When Is a Judge Not Really a Judge?

A dispute over whether the SEC can hear its own cases could lead to a shrinking administrative state.

By DAVID B. RIVKIN JR. and ANDREW M. GROSSMAN

Jan. 23, 2017 in the Wall Street Journal

An “alphabet soup” of federal agencies established since the 1930s have gradually supplanted the rule of Congress and the courts with the rule of supposed expertise. This accumulation of power is what James Madison identified in Federalist No. 47 as “the very definition of tyranny.” An example of this trend is the Securities and Exchange Commission’s increased use of in-house administrative law judges under the Obama administration.

Following high-profile losses in federal court—remember the insider trading charges against Mark Cuban?—the SEC decided to file fewer enforcement cases in courts presided over by independent judges. Instead, the agency began to take advantage of its in-house administrative law judges. Conveniently, a change in the Dodd-Frank Act authorized the agency’s judges to hear more kinds of cases and dispense more penalties.

Administrative law judges are agency employees. The proceedings they oversee provide fewer protections than court cases. They also tend to set stern deadlines and limit the right to factual investigation, often leaving defendants to rely on the SEC’s evidence. According to a 2015 Wall Street Journal analysis, the agency’s shift paid off: Through the beginning of that year, it won 90% of cases in its in-house court, compared with 69% of regular court cases. Administrative decisions can be appealed to court but are rarely reversed. That’s because the judges apply a deferential “clear error” standard to the agency’s factual findings. Read more »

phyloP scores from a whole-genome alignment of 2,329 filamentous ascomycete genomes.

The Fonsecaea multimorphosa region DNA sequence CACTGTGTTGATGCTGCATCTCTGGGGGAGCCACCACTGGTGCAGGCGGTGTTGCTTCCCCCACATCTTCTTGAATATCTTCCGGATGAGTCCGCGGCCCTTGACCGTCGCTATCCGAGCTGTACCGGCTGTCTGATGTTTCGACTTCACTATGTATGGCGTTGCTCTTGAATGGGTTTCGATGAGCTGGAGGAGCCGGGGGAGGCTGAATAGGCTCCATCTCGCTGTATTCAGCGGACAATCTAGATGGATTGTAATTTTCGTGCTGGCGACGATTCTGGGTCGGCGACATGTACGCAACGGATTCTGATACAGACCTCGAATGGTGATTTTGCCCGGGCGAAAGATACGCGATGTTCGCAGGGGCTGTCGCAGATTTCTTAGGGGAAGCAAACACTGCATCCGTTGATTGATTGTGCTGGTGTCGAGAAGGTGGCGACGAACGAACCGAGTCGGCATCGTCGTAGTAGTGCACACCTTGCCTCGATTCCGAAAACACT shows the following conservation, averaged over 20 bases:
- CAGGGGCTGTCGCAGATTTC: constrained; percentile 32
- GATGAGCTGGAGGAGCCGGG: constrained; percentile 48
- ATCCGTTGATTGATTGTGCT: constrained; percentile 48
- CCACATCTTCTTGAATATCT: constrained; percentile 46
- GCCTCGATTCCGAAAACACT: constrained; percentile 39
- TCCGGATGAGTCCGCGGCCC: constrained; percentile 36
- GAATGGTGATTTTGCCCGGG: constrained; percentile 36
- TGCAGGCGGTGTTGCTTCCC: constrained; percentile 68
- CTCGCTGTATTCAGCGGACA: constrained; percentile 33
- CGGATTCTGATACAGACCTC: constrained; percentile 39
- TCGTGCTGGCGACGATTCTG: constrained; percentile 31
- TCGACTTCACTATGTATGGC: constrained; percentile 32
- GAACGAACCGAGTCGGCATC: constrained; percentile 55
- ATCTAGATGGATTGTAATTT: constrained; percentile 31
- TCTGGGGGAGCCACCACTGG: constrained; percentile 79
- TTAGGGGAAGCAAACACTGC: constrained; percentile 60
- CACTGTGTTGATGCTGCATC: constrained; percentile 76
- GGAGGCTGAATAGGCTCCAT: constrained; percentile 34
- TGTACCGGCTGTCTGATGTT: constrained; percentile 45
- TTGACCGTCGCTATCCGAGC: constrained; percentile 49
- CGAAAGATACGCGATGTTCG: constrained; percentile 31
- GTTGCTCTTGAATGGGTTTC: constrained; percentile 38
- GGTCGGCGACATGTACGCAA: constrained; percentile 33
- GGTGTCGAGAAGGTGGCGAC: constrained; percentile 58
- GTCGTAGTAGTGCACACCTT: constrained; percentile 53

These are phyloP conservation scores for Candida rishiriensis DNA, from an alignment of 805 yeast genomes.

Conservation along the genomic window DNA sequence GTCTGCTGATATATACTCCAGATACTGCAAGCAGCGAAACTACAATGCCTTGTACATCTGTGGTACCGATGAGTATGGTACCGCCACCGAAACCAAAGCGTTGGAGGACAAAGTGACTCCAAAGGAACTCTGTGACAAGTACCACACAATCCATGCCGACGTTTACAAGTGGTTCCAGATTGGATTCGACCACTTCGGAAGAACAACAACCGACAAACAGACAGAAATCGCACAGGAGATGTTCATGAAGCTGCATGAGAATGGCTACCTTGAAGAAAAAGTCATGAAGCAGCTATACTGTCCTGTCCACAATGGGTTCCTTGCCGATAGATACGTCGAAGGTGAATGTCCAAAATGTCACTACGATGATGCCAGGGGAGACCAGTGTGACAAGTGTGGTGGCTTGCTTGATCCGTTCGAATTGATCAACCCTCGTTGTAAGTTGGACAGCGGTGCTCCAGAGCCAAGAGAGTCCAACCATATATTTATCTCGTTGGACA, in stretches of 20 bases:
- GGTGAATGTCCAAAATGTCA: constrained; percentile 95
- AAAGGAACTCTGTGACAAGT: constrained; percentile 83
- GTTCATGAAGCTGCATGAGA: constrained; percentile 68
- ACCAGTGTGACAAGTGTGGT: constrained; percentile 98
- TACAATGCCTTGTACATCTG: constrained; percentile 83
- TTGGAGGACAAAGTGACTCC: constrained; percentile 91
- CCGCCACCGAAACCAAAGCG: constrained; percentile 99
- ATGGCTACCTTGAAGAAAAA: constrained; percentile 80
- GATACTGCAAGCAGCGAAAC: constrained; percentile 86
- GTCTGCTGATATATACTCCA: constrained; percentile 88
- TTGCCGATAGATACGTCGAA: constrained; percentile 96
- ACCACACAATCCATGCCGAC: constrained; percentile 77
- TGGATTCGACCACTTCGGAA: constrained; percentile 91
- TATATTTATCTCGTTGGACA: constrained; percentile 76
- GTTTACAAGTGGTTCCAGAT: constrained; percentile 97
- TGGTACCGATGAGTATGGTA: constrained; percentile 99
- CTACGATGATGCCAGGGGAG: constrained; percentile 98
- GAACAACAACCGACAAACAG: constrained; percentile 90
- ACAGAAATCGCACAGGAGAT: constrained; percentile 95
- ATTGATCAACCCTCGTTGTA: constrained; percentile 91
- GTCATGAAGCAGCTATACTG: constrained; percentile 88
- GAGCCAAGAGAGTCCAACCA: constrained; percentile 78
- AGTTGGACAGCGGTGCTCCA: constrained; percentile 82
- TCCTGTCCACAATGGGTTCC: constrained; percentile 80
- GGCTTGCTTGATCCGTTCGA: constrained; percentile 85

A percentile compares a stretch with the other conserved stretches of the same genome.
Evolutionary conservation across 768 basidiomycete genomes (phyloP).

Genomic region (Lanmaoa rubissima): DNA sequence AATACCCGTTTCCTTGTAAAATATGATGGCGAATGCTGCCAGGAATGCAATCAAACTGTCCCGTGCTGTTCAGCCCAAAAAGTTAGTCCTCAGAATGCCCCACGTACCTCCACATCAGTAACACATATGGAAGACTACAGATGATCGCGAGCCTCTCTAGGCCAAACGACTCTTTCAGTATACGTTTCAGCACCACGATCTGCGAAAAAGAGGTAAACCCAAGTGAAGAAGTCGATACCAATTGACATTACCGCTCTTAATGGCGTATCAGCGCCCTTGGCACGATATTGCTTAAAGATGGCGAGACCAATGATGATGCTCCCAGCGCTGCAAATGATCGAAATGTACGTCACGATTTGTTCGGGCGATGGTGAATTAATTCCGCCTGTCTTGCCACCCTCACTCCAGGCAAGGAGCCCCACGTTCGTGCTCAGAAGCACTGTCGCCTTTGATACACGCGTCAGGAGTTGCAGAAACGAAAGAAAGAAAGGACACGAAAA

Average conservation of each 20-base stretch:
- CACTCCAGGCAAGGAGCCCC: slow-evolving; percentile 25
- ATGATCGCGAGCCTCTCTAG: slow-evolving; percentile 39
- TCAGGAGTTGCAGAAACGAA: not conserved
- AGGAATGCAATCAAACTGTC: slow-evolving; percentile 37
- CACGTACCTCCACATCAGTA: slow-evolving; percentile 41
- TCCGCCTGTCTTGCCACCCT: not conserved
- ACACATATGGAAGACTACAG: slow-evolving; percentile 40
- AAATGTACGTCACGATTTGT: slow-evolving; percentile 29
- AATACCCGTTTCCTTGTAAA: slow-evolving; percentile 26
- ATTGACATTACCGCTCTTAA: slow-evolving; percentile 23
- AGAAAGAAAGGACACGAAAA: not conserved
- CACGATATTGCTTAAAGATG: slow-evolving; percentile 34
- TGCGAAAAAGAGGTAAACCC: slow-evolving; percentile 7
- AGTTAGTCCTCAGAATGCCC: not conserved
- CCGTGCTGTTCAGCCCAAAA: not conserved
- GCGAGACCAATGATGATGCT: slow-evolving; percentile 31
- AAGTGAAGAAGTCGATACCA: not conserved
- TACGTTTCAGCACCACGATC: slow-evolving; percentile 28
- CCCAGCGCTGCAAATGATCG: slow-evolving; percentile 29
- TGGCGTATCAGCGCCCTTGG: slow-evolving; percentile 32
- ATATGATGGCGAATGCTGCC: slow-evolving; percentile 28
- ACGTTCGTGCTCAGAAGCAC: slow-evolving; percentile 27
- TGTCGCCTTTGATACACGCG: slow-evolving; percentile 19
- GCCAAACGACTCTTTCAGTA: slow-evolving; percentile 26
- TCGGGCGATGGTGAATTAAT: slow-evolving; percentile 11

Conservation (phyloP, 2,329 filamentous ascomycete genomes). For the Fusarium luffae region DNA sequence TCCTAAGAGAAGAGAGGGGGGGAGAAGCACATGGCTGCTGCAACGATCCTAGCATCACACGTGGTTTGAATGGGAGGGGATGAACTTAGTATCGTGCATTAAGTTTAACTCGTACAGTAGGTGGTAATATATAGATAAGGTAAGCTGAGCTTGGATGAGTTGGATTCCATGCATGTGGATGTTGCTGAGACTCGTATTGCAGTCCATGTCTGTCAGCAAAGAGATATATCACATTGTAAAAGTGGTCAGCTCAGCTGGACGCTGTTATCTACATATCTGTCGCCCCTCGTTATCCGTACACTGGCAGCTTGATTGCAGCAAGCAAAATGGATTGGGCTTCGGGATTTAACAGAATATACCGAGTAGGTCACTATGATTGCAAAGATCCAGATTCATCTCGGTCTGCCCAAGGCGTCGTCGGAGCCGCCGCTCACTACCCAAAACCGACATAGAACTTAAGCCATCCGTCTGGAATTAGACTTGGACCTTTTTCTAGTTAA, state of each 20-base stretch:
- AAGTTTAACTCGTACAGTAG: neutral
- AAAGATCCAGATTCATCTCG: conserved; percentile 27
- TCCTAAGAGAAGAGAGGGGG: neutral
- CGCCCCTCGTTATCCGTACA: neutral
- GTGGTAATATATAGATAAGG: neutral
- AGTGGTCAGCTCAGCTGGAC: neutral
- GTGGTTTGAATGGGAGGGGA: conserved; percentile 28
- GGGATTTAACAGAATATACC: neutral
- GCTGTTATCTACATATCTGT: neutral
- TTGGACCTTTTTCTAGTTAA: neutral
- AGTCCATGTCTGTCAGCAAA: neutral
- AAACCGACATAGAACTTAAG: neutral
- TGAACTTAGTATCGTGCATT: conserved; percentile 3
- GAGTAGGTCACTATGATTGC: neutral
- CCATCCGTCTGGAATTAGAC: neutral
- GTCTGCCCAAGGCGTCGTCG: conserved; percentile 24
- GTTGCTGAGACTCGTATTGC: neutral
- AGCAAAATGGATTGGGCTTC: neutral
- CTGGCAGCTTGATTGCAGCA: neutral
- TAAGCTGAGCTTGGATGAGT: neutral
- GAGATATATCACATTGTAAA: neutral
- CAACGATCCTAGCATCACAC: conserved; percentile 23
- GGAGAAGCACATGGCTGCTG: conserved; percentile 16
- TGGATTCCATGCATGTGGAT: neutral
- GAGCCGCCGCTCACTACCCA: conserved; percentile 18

Corporate crime and punishment

Fines levied by the SEC against a corporation for long-ago wrongdoing do not protect current investors.

By DAVID B. RIVKIN JR.  And JOHN J. CARNEY

Two weeks ago, a unanimous Supreme Court rebuffed the Securities and Exchange Commission Gabelli v. SEC. The SEC maintained that its enforcement actions for fines under the Investment Advisers Act weren’t subject to the five-year statute of limitations. This wasn’t the first time the courts have pushed back a federal agency for overreaching. It won’t be the last.

But the SEC’s audacity prompts a broader policy question: What good is accomplished by imposing monetary penalties on corporations, as the agency attempted to do in Gabelli? The answer is that when such penalties are sought by the government, they probably do more harm than good.

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